http://en.wikipedia.org/wiki/Low-background_steel

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Response to SidDithers (Reply #2)

Sat Apr 18, 2015, 11:27 AM

5. a post like this is just what I would expect from you

 

a person that thinks would not have blasted them with nuclear weapons.

You can follow with we needed to know what big bomb for big boys would do.

Good luck with that crap. Science can calculate without the fireworks for sickos.

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Response to SoLeftIAmRight (Reply #5)

Sat Apr 18, 2015, 12:16 PM

6. You should go back to being leftofleft again, 'cause you're not right...nt

Sid

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Response to SidDithers (Reply #6)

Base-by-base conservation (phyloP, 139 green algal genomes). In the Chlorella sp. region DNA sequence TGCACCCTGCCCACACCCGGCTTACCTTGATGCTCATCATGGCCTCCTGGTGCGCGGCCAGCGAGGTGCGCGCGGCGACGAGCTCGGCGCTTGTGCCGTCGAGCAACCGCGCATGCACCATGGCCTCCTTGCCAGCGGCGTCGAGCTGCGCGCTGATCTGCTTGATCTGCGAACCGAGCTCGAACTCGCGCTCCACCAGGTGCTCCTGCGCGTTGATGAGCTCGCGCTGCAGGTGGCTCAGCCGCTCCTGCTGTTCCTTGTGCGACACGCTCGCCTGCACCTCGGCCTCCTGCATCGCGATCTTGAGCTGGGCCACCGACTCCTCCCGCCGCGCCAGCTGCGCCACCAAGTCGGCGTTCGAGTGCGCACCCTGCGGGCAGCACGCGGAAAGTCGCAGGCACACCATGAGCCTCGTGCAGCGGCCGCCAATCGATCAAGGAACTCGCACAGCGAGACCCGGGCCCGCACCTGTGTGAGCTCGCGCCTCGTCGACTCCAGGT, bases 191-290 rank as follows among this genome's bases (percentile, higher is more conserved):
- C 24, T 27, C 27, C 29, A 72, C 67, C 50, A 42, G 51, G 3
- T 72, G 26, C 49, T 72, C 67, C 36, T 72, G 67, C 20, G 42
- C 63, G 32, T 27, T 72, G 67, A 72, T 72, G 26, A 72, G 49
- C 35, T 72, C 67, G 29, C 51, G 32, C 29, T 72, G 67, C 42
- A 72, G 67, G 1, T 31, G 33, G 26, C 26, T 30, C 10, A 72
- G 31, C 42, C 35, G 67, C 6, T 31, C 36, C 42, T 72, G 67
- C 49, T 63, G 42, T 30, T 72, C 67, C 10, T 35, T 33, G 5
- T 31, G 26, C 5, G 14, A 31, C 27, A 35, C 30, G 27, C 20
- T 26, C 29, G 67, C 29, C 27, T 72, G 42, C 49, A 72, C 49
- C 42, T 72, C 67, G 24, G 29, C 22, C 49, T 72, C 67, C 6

Sun Apr 19, 2015, 02:12 AM

7. you are so much fun

 

pour your wisdom

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Response to Cooley Hurd (Original post)

Sat Apr 18, 2015, 10:37 AM

4. I'm more concerned about the thousands of rusting radioactive 55 gallon steel drums dumped nearby



From 1946 to 1970, the sea around the Farallones was used as a nuclear dumping site for radioactive waste under the authority of the Atomic Energy Commission at a site known as the Farallon Island Nuclear Waste Dump. Most of the dumping took place before 1960, and all dumping of radioactive wastes by the United States was terminated in 1970. By then, 47,500 55 gallon steel drum containers had been dumped in the vicinity, with a total estimated radioactive activity of 14,500 Ci. The materials dumped were mostly laboratory materials containing traces of contamination. Much of the radioactivity had decayed by 1980.